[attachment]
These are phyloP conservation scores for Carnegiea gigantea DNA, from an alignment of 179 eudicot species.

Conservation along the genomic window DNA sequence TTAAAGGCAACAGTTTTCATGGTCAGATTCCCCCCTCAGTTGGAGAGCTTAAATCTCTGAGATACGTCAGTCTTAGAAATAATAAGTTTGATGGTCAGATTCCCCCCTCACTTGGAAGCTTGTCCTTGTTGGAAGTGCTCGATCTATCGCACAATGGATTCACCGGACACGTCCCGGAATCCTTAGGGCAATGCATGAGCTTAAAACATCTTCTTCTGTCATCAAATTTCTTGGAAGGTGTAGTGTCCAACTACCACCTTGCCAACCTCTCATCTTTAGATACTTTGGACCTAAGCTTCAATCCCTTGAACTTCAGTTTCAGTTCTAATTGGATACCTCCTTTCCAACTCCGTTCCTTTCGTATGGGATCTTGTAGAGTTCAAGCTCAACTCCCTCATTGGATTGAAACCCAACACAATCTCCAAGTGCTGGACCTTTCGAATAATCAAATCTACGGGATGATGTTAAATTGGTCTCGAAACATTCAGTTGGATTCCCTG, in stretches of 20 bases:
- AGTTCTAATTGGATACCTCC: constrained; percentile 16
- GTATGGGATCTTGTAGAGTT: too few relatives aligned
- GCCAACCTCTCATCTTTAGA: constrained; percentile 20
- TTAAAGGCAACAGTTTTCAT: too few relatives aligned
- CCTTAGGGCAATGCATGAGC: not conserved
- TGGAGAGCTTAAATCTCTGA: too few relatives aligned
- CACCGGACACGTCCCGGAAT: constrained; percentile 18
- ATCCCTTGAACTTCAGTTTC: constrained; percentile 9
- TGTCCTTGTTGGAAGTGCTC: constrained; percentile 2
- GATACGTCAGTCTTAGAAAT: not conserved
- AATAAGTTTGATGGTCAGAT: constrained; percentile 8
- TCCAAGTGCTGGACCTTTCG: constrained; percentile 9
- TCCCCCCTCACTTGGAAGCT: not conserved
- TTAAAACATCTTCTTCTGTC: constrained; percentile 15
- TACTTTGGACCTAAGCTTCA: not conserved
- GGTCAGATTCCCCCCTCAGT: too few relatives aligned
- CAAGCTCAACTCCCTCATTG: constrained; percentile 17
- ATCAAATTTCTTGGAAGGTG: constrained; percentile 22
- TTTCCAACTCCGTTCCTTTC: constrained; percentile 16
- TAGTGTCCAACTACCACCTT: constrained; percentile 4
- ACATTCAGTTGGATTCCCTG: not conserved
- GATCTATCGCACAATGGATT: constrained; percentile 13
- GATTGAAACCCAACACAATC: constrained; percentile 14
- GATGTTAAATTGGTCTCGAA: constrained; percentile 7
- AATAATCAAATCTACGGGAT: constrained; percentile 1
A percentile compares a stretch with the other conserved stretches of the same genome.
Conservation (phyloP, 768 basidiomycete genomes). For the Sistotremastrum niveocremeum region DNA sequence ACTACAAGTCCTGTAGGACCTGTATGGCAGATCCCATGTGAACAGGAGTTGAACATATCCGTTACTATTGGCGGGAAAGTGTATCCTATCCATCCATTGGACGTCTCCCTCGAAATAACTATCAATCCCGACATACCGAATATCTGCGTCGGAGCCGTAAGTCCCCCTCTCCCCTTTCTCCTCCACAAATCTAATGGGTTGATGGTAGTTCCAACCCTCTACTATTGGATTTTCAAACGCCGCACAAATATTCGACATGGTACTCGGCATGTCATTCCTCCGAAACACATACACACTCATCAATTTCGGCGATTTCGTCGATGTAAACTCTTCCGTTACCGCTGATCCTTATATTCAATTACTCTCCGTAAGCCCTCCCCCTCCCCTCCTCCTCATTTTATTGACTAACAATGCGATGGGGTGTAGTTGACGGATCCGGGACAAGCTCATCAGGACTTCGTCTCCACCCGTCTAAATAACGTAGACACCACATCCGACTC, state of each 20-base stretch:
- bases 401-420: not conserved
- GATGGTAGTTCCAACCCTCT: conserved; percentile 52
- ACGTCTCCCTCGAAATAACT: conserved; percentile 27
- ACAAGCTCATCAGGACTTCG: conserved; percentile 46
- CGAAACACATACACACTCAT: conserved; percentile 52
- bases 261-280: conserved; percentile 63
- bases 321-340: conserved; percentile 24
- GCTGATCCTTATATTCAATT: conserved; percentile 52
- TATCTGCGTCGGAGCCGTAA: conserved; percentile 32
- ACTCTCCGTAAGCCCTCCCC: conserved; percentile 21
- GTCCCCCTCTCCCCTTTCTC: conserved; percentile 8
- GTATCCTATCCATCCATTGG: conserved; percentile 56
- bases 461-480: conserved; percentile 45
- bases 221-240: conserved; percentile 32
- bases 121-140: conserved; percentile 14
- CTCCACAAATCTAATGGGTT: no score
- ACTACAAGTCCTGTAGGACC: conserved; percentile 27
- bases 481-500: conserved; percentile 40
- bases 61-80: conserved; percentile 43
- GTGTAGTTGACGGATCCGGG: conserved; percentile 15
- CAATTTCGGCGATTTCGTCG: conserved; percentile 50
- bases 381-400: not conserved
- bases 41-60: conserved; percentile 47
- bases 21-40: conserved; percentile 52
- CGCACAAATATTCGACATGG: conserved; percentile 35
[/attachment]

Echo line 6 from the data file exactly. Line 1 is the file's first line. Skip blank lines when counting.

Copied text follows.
- TTAAAGGCAACAGTTTTCAT: too few relatives aligned